reminds me of that part in my gig economy piece about expecting someone else to pick up the slack, who cares who
[...] Amazon warehouses are considered among the best in the industry relative to wages for both direct hire and temporary agency workers. A job ad posted by Amazon in 2017 for a full-time warehouse worker of "fulfilment associate" position in Rialto offered $12.25 per hour, somewhat better than the regional average wage rate cited above. Yet this wage is still below a living wage for the region, and no higher than the starting rate Amazon paid such workers four years earlier.
WWU did not pursue a traditional unionization campaign for several reasons. First, temps are highly vulnerable to employer retaliation, while undocumented immigrant workers face the further threat of deportation. Organizing temps into unions is not only practically challenging given their high turnover, but also legally complicated, as their employer of record and right to collective bargaining are complex and decided on a case by case basis. In light of this WWU sought to improve warehouse workers' employment conditions mainly through a combination of coalition building and collective action, while WWRC helped workers to file formal complaints against labor law violations.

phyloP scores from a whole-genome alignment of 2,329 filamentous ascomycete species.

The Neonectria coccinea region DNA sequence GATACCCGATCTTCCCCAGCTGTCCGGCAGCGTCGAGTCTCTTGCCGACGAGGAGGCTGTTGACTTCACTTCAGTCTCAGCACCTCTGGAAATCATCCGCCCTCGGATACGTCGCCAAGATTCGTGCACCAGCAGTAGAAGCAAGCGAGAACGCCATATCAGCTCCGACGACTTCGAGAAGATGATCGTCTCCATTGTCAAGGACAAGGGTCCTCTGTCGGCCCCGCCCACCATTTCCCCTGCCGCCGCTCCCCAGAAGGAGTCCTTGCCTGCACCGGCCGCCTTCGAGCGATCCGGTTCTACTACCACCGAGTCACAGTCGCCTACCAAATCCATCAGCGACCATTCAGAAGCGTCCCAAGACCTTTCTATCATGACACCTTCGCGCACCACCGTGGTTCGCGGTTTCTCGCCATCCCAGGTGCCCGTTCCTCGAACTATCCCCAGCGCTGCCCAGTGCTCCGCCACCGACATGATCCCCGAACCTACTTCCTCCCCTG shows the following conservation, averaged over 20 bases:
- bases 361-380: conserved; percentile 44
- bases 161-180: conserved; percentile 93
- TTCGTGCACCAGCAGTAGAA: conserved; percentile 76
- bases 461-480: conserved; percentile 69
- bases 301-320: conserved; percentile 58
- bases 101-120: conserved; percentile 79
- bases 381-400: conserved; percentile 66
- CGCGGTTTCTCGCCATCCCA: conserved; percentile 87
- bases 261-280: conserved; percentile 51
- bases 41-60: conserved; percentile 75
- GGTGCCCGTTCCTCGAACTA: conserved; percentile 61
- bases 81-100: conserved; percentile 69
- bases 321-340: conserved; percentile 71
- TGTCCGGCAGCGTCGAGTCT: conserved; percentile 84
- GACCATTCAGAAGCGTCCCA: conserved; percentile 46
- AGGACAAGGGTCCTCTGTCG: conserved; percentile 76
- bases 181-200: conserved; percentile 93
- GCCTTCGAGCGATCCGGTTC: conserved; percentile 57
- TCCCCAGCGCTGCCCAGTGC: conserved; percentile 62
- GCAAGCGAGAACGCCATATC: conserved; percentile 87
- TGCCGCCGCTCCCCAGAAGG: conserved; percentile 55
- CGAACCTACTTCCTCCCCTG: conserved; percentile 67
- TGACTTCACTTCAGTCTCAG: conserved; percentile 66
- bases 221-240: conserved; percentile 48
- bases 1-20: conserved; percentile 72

Rather than targeting warehouse employers or temporary agencies, WWU targeted retailers which have the most power and resources in the goods movement industry. [...]
useful for tech contractor organising.
on p91, one method of retaliation is mentioned: failing to renew contract with the agency (citing this article by De Lara et al, 2016 in the Labor Studies Journal)
Warehouse workers have the capacity to make history, but not as they please--the circumstances inherited require innovation and novel forms of organizing and resistance. The obstacles to organizing posed by capital mobility, automation, political/legal uncertainty and the sheer structural power of capital requires multi-site, coordinated campaigns throughout the global supply chain and across the boundaries of firms. Workers face the daunting task of overcoming the tension between local demands and the demands of workers in other nodes of supply chain networks. Yet these impediments are not insurmountable. Just as capital has adopted new organizational forms to overcome the power of workers in the past, warehouse workers and other workers can and will adapt novel organizational forms in their struggle against neoliberalism and global capitalist hegemony.